President’s Message MARCH 2011
A Message from Roberto Márquez
President, Puerto Rican Studies Association (PRSA)
March 14, 2011
I hope that, after the success of our 9th Biennial Conference in Hartford recently concluded, you have had an equally happy beginning to the New Year and are enjoying a pleasant and productive new semester. Let me begin this first of my messages to the membership by expressing, on the Association’s behalf and my own, our sincerest thanks and appreciation to all our retiring officers and Executive Council members, whose devoted energies, sustained hard and good work over the past two years have brought us all thus far.
I would like, as well, to extend appreciative recognition and our gratitude to the University of Connecticut and its Institute for Puerto Rican and Latino Studies; the City of Hartford and City Councilman Luis Cotto; to Trinity College and its President, James F. Jones, Jr.; to the extraordinary photographer and artist Angel Franco; to The Hartford City Public Library; Eastern Connecticut State University and President Elsa Nuñez; and to the Wadsworth Athenaeum for the warmth of their welcome in Hartford, no less than for their generous support, sponsorship, and enthusiastic willingness to serve as hosts and local venues for essential parts of our biennial conference program and for the contributions they each and all made to the caliber of that program’s overall accomplishment.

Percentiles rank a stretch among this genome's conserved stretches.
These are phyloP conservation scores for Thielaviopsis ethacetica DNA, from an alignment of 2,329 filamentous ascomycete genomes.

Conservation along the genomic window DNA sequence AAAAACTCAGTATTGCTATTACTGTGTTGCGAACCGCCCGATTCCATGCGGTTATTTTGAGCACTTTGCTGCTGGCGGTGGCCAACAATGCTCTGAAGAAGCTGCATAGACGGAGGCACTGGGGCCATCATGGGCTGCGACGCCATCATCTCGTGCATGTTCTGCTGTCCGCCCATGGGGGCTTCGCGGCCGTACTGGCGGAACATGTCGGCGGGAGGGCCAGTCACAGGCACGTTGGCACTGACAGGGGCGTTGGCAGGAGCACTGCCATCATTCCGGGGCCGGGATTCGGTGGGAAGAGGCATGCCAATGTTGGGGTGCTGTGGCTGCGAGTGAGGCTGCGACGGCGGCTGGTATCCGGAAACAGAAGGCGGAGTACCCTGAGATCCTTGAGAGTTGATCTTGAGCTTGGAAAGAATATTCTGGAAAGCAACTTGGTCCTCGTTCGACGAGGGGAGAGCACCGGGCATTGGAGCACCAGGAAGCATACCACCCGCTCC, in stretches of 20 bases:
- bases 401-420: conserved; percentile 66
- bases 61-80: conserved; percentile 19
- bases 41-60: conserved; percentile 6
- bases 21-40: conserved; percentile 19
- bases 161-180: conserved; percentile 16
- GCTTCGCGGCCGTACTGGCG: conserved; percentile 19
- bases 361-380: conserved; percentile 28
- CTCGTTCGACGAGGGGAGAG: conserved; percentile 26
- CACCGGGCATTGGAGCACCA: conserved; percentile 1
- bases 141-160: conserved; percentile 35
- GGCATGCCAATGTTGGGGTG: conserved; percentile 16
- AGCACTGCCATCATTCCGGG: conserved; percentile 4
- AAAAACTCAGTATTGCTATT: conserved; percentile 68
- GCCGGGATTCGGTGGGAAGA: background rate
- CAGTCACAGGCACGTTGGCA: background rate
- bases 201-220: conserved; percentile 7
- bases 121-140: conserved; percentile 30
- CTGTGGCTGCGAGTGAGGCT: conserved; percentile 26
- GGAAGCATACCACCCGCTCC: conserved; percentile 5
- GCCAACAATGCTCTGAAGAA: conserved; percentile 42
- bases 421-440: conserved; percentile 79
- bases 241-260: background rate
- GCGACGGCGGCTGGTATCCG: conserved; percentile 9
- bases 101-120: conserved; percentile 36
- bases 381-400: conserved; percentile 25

A note of particular grateful thanks especially to Gladys Jiménez Muñoz, Tony de Jesús, Vilma Santiago Irizarry, and Charles Venator Santiago—our outgoing President, Treasurer, Conference Program Committee Chair, and Chair of our Conference’s Local Organizing Committee, respectively—for the uncommon dedication each brought to these tasks and major responsibilities, as well as for the able skill, the personal élan, critical efficacy, and dependable generosity of their collective leadership. That steady stewardship in an unusually challenging time was surely one among those central elements which ultimately resulted in the general success of our Hartford conference. Their thoughtful leadership, in addition and no less significantly, capably conducted us through the enduring achievement of that too-long-overdue updating of our By-Laws which they also collectively, and equally successfully, undertook.
As recently approved by the PRSA’s membership (and beyond bringing us more strictly into compliance with all federal requirements pertinent to would-be Tax Exempt organizations), our revised By-Laws clarifying amplification, fuller, more meticulous detailing of our procedures of governance, organizational, administrative and archival structures and units appreciably contribute to and advance our Association’s infrastructural health and continuing vitality.
Widening its scope of reach and ambit of increasing possibility our new By-Laws, like the freshly minted Book and Dissertation Awards also inaugurated on their watch, positively reaffirm, as they more transparently secure our overall constitution, core purposes, and abiding mission. By setting more conspicuously in place the basic scaffolding and foundation on which these all vitally depend, and on which we can ever more certainly build into the future, they, at the same time, practicably enable and facilitate our continuing ability as an institution of Puerto Rican Studies research and advocacy fruitfully to accomplish and achieve our diverse membership’s common objectives.